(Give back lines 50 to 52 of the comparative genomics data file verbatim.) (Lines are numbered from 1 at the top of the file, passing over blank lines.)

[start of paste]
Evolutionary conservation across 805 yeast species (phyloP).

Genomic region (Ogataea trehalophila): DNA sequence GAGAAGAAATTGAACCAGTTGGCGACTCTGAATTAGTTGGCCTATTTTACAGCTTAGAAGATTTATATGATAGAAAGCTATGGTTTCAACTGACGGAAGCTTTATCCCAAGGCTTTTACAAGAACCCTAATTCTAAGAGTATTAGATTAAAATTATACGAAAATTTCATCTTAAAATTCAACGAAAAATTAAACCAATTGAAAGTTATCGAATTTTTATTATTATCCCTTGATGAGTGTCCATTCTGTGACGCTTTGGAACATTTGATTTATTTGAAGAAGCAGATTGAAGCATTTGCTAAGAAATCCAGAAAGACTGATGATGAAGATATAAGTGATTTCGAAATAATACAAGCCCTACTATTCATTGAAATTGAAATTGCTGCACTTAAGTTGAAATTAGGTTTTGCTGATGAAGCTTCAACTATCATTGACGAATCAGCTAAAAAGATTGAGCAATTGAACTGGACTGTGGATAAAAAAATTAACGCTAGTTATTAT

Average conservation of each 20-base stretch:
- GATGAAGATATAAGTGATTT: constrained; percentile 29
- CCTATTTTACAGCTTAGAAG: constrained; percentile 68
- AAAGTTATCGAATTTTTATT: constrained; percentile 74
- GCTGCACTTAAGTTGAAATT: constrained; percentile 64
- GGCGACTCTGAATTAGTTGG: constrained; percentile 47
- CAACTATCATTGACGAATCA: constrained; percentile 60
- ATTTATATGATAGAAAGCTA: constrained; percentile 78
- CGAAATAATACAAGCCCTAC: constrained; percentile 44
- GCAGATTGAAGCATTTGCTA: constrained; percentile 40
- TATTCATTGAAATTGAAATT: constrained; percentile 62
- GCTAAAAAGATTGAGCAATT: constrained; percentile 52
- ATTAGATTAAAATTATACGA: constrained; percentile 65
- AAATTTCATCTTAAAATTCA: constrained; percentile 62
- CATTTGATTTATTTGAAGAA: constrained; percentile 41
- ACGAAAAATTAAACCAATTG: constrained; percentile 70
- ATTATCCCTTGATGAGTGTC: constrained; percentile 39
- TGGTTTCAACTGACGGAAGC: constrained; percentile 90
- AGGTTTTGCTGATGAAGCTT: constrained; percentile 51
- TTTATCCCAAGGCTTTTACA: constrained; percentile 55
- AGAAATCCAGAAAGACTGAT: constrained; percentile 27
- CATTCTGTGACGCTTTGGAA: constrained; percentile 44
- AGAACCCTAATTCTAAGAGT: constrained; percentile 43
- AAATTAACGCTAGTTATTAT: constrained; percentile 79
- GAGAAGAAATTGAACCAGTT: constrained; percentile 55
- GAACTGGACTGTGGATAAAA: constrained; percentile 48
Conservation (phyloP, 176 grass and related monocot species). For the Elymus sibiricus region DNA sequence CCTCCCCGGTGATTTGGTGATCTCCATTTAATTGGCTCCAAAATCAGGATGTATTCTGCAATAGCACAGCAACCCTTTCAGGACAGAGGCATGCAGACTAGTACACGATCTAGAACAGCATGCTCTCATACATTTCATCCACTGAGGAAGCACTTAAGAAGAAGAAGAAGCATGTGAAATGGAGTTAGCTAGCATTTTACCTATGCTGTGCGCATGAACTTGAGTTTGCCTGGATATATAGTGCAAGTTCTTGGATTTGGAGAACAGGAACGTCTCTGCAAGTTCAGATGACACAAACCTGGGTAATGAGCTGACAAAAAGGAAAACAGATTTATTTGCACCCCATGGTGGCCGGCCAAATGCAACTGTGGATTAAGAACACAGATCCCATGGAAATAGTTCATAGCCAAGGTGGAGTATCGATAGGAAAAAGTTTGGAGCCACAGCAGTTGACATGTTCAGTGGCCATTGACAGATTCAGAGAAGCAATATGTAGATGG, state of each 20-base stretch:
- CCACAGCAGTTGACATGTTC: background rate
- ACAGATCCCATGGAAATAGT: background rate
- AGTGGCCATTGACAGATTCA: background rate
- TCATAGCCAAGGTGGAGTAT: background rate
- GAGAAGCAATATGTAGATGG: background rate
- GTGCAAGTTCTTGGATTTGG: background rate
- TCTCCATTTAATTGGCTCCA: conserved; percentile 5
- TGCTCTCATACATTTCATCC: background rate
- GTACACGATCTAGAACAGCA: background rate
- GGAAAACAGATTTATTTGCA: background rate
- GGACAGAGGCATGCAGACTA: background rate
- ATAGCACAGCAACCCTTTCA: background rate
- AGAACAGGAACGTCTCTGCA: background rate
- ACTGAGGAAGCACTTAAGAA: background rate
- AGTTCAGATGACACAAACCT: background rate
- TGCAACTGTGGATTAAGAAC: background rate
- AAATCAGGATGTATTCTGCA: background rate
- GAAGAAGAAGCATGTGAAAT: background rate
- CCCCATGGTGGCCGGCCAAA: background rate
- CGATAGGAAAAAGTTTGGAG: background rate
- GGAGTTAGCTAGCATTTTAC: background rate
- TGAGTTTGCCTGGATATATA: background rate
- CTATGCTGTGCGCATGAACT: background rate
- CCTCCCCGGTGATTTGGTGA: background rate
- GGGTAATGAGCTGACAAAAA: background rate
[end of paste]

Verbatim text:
- GGAGTTAGCTAGCATTTTAC: background rate
- TGAGTTTGCCTGGATATATA: background rate
- CTATGCTGTGCGCATGAACT: background rate